Andrew Barroway now runs the Coyotes.
And so, the saga of the National Hockey League and the Phoenix market continues as Andrew Barroway has taken over majority ownership in the league’s Arizona franchise. What does this mean? Far too early to tell but it is now Barroway’s turn to find a suitable home for the team that currently plays in Glendale which is a long drive from the center of the Valley of the Sun, Phoenix along with Tempe, Scottsdale and Mesa. The NHL does not consider Glendale a viable long term home for the hockey team. Glendale should be included in an urban study of whether municipal spending on sports venues is worthwhile. Glendale has a football stadium, a baseball spring training complex and apparently some sizable debt in paying off sports facilities. The Glendale arena is not working.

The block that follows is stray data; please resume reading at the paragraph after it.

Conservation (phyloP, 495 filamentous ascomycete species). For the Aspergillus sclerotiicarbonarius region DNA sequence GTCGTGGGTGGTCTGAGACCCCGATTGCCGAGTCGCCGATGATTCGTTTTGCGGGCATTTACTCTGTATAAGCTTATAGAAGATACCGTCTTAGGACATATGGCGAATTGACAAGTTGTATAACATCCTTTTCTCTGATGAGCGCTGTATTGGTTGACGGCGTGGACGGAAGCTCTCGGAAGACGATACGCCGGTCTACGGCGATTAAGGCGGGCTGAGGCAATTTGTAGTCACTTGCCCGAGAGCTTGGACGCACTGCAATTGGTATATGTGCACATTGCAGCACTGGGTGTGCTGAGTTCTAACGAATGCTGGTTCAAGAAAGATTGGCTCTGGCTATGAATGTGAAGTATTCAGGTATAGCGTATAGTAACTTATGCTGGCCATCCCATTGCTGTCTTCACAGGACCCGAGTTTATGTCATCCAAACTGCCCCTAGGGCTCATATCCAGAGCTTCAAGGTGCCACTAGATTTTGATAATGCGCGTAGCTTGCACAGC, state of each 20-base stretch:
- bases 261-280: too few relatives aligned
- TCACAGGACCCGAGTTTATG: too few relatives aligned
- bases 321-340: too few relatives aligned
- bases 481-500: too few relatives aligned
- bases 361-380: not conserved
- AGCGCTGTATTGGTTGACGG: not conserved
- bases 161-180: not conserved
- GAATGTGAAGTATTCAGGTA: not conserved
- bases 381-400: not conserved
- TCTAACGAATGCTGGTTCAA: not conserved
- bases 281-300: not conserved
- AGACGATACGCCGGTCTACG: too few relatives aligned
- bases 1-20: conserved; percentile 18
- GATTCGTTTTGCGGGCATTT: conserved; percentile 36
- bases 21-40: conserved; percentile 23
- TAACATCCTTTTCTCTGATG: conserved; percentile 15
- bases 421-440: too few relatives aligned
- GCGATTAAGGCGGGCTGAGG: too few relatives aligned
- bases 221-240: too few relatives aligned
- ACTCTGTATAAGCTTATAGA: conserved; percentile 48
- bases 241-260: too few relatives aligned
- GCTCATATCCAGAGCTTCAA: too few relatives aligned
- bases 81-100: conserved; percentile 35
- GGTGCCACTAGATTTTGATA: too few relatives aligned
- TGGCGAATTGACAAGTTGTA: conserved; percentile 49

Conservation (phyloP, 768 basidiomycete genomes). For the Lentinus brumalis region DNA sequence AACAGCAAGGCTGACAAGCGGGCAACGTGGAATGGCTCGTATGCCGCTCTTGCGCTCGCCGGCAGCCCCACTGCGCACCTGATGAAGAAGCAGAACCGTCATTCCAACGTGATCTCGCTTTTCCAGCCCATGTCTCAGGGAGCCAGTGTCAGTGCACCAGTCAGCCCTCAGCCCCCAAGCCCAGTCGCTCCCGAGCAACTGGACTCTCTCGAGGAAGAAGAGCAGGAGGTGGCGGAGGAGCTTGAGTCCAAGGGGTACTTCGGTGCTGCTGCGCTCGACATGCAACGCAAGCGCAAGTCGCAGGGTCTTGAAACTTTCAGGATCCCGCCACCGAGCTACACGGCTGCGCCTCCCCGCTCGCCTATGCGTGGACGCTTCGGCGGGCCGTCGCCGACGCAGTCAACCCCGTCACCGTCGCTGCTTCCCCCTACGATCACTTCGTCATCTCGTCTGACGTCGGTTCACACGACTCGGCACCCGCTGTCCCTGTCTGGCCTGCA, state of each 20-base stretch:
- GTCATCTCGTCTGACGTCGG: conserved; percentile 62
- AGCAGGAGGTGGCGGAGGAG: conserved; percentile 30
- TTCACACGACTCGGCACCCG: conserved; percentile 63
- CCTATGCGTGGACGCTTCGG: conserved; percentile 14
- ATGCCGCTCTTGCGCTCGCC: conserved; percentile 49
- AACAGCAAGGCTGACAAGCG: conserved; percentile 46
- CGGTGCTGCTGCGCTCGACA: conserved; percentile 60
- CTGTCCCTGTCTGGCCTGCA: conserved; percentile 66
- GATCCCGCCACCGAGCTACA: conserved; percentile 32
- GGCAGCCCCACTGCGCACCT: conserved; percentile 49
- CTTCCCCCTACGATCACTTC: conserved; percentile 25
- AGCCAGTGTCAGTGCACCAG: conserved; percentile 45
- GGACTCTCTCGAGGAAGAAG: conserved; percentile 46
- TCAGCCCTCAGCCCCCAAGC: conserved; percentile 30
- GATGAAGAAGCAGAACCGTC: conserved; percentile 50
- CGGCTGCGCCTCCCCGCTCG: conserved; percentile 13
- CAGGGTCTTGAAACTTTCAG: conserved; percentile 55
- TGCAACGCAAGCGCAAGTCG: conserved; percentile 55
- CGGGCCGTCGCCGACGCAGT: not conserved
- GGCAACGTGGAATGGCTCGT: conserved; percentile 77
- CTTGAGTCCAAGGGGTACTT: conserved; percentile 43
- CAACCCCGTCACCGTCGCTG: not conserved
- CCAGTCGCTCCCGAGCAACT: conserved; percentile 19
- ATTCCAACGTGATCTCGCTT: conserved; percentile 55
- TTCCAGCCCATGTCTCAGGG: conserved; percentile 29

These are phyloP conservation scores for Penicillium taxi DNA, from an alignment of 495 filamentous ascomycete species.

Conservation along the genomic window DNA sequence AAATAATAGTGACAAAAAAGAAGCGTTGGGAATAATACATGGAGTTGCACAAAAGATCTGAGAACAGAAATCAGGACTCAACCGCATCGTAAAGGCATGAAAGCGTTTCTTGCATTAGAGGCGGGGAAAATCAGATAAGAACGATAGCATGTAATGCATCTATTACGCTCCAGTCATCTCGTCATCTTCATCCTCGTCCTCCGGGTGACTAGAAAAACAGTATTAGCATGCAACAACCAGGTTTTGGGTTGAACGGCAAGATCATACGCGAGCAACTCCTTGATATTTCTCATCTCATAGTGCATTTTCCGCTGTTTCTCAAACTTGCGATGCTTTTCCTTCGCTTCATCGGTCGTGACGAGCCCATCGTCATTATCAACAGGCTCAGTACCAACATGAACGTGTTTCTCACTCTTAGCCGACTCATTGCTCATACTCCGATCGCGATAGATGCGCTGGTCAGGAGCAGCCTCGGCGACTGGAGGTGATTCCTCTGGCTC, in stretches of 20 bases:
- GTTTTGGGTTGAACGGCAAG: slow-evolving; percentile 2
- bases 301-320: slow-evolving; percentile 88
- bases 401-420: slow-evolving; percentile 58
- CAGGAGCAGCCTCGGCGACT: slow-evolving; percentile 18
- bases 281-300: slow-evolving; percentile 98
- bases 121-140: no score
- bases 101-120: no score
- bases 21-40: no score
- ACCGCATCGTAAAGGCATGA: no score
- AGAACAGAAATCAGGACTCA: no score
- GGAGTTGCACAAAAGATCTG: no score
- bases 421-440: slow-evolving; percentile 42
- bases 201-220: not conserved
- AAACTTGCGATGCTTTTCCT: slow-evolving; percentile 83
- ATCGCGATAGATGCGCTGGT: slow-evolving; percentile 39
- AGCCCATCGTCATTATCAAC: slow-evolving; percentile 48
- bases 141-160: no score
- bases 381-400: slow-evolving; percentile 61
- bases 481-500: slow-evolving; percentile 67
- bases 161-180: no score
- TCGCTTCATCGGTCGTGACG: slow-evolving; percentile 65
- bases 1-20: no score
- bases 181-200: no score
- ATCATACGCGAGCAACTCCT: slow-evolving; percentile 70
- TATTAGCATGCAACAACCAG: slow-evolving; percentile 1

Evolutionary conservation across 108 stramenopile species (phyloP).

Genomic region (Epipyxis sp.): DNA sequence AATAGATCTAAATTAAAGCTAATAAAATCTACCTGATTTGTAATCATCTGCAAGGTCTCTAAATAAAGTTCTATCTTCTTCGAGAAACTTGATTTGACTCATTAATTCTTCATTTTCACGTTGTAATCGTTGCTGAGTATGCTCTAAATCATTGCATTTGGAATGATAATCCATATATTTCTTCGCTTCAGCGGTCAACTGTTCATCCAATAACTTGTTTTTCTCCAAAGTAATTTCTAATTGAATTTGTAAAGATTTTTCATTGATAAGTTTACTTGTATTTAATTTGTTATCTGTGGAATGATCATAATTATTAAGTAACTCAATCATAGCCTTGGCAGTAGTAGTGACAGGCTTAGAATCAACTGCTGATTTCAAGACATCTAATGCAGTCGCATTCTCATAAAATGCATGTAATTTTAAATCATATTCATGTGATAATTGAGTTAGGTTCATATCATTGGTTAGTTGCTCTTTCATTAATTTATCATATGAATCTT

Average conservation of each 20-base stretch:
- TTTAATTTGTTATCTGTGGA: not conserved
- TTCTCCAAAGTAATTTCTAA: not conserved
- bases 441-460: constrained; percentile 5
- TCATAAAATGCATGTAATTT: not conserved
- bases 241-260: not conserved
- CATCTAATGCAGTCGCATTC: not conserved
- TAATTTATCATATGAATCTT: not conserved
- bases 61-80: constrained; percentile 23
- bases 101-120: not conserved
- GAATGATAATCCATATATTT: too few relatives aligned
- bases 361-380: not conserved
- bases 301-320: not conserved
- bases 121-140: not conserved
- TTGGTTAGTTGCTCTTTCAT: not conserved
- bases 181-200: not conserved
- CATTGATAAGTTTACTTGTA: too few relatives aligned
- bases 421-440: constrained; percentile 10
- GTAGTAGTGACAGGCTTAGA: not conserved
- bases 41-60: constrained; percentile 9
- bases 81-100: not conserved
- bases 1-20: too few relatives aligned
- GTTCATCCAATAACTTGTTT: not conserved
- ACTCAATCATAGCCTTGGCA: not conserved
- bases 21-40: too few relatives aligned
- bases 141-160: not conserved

Meanwhile in Phoenix, the Major League Baseball team wants out of a stadium that was opened in 1998. The local NBA team plays in a building that is ancient by modern day standards, a 24-year-old facility that once was a state of the art center. The easiest solution for Phoenix politicians if there was a political will would be to build with public funding a half billion-dollar palace for the NBA and NHL teams and get fair rent value to pay off the arena debt. The hockey and basketball team owners would have to agree to live together and that would be the opportunity for Phoenix politicians to spend on a building. Any way you look at it, the demands of sports owners in Phoenix and Arizona for public money could reach $2 billion and then throw in present debt on various now in use publicly funded facilities including baseball’s spring training homes. It is quite expensive to be a big league city as Phoenix-area and Arizona politicians have learned over the past two and a half decades.